|am i on track?|
So how can you look at your five category scores to know how you're doing? The first step is to make sure you don't oversimplify it. For example, if Ed's category scores are
... he might have a tendency to say that he's doing equally well in all the categories. However, I'd tell him that a test average of 60% is actually pretty good for someone who is only scoring 60% on homework; I'd also say that his participation grade is probably among the lowest in the school. These five categories represent different kinds of tasks ... you just can't compare them all equally.
So ... in order to analyze how you're doing in each of the categories, you'd have to know what a 'good' score in each category is. You can find that out by looking at this file (or this file if you are an algebra student).
Looking at the file, you can see the average category scores of kids that have earned various grades in the last few years. If you look at these averages next to yours, you can see how you compare.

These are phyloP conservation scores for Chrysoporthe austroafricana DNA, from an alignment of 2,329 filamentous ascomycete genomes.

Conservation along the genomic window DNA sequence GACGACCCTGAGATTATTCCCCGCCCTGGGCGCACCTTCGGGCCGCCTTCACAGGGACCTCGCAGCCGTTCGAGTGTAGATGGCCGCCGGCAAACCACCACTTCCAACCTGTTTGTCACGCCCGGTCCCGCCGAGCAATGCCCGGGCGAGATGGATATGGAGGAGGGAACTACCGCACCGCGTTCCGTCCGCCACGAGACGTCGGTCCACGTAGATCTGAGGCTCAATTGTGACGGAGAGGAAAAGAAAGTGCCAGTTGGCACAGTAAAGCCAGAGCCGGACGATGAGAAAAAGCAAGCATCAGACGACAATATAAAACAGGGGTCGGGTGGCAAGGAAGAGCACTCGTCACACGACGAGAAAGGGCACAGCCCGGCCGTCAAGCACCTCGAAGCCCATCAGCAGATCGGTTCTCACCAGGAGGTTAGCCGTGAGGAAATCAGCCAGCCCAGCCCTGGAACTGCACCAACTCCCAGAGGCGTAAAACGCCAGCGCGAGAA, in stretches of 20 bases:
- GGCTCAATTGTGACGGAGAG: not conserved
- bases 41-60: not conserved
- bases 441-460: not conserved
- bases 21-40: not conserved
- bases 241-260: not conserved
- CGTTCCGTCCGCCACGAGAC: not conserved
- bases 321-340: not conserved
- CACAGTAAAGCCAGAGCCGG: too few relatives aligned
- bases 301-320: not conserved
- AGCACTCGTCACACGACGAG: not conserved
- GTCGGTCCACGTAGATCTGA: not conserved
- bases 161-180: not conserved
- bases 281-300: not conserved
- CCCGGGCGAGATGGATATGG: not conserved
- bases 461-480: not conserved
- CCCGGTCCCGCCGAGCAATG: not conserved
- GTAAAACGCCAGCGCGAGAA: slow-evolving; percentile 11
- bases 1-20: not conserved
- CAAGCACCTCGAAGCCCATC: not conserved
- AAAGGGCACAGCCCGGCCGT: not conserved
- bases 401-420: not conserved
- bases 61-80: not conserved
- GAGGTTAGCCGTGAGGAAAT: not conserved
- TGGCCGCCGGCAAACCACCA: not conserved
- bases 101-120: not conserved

We'll look at Ed's scores again for an example. Obviously, he'd be earning a 60% right now as his overall math grade, which would put him at a low D. If you open the file, you'll see this entry for kids who have recorded grades in the low D range:
The data in the file will help Ed to see exactly where his weaknesses are. In this example, and compared to other kids who earned the same letter grade that he did, Ed seems to do a lot better on tests ... and has some work to do on homework and participation.
If his goal for the class is to get into the C range, he could also study the file to see where and how much his current work differs from that goal.
So, in summary, you don't have to guess what good scores for each of the categories are ... you can check the file to see how it has actually worked out for other kids just like you.